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National intellectual property rights policy of India

An all-encompassing IPR Policy will promote a holistic and conducive ecosystem to catalyse the full potential of intellectual property for India’s economic growth and socio-cultural development, while protecting public interest. The rationale for the National IPR Policy lies in the need to create awareness about the importance of IPRs as a marketable financial asset and economic tool. The Policy lays down seven Objectives which are elaborated with steps to be undertaken by the identified nodal Ministry/ department.

The 21st century belongs to the knowledge era and is driven by the knowledge economy- an economy that creates, disseminates and uses knowledge to enhance its growth and development. Traditionally, monetization of knowledge has never been the norm in India. While laudable and altruistic, this does not fit with the global regime of zealously protected IPRs. Hence, there is a need to propagate the value of transforming knowledge into IP assets. This requires a major paradigm shift of how knowledge is viewed and valued – not for what it is, but for what it can become.

Many IP holders are unaware of the benefits of IP rights or of their own capabilities to create IP assets or the value of their ideas. They are often discouraged by the complexities of the process of creating defendable IP rights. Conversely, they may be unaware of the value of others’ IP rights and the need to respect the same. The policy proposes to tackle both perspectives through outreach and promotion programs. A nation-wide program of promotion should be launched with an aim to improve the awareness about the benefits of IPRs and their value to the rights-holders and the public.

It is an acknowledged fact that a strong and balanced legal framework encourages continuous flow of innovation and is among the bare necessities to fuel a vibrant knowledge economy. India recognizes that effective protection of IP rights is essential for making optimal use of the innovative and creative capabilities of its people. Since it is difficult to predict the reach of existing laws in a changing and dynamic knowledge field, it becomes necessary to carry out legislative changes, as may be required from time to time. For this purpose, stakeholder consultation shall be done to keep the laws updated in consonance with national needs and priorities. The legal framework may also be utilized to enhance transparency and efficiency in the administration and enforcement of IPR laws.

The value and economic reward for the owners of IP rights comes only from their commercialization. Entrepreneurship should be encouraged so that the financial value of IPRs may be captured. Financing is a major impediment for entrepreneurs and therefore it is necessary to connect investors and IP creators. Another constraint faced is valuation of IP and assessment of the potential of the IPRs for the purpose of marketing it. Public – funded research laboratories, academia and other institutions should stimulate commercialization of their research outcomes. Efforts should be made for creation of a public platform to connect creators and innovators to potential users, buyers and funding institutions.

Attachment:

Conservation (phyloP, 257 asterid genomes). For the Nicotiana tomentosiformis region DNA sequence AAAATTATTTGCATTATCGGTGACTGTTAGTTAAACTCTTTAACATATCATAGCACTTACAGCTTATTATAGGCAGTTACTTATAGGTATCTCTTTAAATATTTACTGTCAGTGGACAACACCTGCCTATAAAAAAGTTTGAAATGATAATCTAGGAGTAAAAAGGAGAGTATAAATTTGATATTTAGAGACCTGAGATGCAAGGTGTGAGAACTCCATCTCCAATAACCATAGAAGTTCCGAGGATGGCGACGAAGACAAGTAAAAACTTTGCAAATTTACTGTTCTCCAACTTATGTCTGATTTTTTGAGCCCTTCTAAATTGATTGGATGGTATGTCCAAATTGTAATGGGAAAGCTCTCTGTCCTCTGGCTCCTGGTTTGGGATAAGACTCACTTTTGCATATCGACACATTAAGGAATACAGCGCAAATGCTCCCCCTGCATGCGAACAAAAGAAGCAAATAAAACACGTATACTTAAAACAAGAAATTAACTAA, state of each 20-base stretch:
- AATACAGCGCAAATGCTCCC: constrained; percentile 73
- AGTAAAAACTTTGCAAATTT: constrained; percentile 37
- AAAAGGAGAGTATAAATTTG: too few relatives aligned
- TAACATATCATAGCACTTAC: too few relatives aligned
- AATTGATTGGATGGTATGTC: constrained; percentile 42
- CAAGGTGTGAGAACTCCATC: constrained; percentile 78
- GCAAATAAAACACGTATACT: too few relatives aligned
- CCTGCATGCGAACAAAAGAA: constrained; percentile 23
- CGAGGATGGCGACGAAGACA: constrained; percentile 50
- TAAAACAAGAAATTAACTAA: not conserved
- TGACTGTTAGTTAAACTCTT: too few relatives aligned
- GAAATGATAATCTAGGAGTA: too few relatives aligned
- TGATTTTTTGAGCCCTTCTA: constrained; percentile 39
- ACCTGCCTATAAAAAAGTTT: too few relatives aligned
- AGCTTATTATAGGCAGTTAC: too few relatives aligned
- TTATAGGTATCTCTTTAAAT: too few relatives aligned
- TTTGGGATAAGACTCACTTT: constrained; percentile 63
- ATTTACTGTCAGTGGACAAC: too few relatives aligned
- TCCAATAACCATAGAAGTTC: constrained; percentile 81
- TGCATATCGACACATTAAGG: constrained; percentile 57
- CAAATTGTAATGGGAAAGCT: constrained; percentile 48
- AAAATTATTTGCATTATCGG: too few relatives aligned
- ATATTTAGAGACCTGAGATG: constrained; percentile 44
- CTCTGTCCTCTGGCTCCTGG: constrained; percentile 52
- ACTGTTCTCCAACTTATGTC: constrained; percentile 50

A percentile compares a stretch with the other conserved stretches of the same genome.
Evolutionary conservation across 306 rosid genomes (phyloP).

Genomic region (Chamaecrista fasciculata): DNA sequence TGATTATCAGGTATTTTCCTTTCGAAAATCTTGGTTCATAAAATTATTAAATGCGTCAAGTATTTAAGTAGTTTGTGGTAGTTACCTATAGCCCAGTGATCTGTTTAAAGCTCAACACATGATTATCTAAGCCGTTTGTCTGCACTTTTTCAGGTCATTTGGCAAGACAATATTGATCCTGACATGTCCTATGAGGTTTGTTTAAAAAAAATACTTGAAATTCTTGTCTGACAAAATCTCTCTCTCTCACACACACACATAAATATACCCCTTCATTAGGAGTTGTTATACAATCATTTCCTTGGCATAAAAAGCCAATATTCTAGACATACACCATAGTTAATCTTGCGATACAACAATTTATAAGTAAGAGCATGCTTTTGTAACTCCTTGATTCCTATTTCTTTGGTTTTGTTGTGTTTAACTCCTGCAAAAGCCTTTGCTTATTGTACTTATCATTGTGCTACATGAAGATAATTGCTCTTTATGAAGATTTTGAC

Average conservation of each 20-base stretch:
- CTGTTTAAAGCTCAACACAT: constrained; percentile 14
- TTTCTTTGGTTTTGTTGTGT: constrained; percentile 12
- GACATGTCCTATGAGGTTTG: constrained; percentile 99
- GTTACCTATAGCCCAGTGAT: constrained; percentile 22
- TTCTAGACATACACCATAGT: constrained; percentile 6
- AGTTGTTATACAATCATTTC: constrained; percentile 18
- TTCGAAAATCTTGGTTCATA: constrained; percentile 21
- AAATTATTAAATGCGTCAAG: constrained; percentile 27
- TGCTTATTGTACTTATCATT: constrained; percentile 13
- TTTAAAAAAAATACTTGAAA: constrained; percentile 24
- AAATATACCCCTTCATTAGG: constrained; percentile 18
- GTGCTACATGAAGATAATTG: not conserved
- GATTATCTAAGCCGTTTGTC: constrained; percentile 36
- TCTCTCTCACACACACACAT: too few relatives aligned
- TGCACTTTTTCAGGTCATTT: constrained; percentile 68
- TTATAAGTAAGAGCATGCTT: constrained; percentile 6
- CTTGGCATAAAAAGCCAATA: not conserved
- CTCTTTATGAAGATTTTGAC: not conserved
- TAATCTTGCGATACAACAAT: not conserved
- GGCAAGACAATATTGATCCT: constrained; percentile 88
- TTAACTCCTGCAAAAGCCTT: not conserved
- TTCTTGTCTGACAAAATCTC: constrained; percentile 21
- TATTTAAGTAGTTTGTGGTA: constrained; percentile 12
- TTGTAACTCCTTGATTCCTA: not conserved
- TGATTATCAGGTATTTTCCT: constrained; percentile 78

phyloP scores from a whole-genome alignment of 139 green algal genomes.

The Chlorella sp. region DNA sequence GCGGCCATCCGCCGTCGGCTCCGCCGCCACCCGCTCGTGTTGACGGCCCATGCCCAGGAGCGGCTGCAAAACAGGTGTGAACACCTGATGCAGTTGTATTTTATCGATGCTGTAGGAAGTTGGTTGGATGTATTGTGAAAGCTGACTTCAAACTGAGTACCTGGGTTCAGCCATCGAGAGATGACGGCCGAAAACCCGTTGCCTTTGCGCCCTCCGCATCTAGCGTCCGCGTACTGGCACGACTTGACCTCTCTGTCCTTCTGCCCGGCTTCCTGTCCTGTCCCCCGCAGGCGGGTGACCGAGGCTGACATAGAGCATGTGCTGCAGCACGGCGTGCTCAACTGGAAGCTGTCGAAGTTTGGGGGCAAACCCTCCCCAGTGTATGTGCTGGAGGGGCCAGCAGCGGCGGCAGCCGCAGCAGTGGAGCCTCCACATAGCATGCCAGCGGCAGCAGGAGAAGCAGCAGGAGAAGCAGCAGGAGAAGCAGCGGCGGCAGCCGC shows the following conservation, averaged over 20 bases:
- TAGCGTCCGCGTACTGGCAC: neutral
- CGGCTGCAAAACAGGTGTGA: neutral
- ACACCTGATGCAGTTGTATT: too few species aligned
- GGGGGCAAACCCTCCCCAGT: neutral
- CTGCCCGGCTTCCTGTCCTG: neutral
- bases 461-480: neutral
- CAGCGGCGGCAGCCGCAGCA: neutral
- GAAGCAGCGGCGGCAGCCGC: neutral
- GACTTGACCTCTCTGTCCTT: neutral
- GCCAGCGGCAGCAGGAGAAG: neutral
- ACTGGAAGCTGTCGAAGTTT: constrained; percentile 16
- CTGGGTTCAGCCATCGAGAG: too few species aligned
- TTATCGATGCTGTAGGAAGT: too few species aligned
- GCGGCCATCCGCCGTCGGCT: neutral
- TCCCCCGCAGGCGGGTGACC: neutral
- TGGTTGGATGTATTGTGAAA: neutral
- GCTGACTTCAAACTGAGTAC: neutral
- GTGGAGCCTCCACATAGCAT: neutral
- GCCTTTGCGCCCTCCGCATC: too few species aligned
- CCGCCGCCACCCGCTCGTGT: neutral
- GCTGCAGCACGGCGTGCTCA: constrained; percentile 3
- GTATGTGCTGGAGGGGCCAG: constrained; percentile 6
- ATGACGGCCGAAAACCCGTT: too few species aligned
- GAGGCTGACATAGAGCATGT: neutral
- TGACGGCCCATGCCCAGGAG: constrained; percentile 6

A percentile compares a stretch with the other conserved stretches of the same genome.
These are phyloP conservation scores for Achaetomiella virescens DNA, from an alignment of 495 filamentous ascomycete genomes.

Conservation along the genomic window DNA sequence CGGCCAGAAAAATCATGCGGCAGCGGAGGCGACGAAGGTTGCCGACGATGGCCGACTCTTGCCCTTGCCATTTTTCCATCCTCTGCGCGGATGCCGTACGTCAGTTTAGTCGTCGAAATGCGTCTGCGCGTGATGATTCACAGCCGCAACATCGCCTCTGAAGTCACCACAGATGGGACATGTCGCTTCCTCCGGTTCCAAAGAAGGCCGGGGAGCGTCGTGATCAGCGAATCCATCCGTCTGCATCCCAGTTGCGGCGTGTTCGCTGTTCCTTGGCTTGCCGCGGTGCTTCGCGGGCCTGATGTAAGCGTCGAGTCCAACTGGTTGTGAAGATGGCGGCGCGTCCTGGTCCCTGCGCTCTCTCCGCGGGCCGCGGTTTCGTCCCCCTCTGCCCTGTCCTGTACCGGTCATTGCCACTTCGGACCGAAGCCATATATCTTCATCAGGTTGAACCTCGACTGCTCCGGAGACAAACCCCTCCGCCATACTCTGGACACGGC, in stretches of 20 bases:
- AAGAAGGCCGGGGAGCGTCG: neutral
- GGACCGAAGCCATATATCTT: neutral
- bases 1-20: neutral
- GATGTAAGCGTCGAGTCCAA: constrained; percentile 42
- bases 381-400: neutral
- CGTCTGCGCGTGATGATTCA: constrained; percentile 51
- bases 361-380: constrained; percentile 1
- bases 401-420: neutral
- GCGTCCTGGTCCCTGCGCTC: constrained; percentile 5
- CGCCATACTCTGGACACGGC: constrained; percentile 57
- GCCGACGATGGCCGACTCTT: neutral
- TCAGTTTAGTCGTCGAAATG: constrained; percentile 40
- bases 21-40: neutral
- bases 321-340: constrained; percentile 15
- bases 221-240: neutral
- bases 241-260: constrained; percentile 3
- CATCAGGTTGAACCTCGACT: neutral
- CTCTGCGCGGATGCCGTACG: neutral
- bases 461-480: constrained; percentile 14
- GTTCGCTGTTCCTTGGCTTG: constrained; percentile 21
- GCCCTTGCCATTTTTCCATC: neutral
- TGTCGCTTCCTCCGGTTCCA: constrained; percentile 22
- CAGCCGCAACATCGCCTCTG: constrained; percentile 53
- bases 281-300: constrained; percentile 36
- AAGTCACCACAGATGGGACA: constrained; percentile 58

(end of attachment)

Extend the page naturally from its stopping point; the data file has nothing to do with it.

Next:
IP rights are essentially private rights. The primary obligation of protecting IP rights is on the IPR owners who can seek legal remedies for enforcement of their rights. Along with providing an effective mechanism for enforcement of IP rights, it is equally important to balance the rights of the public in a manner conducive to social and economic welfare and to prevent misuse or abuse of IP rights. There is a need to build respect for IPR among the general public and to sensitize the inventors and creators of IP on measures for protection and enforcement of their rights. At the same time, there is also a need to build the capacity of the enforcement agencies at various levels, including strengthening of IPR cells in State police forces.

Measures to check counterfeiting and piracy also need to be identified and undertaken. In this regard, the definitions of “counterfeit trademark goods” and “pirated copyright goods” as referred to in the footnote of Article 51 of the TRIPS Agreement shall serve as the guiding principles. Regular IPR workshops / colloquia for judges would facilitate effective adjudication of IPR disputes. It would be desirable to adjudicate on IPR disputes through specialised commercial courts. Alternative Dispute Resolution mechanism may also be explored.

In order to harness the full potential of IPRs for economic growth, it is essential to develop an increasing pool of IPR professionals and experts in spheres such as policy and law, strategy development, administration and enforcement. IPR expertise would thus need to be developed and increased in industry, academia, legal practitioners, judiciary, IP users and civil society. In addition, there will be enhancement of multidisciplinary human and institutional capacity for policy development, teaching, training, research and skill building. Such a reservoir of experts will facilitate in increasing generation of IP assets in the country and their utilization for development purposes.

Intellectual property in India is regulated by several laws, rules and regulations under the jurisdiction of different Ministries/ Departments. A number of authorities and offices administer the laws. The legal provisions need to be implemented harmoniously so as to avoid conflict, overlap or inconsistencies among them. It is necessary that the authorities concerned administer the laws in coordination with each other in the interest of efficient administration and user satisfaction. International, regional and bilateral negotiations require developing a common national position in consultation with different Ministries, authorities and stakeholders.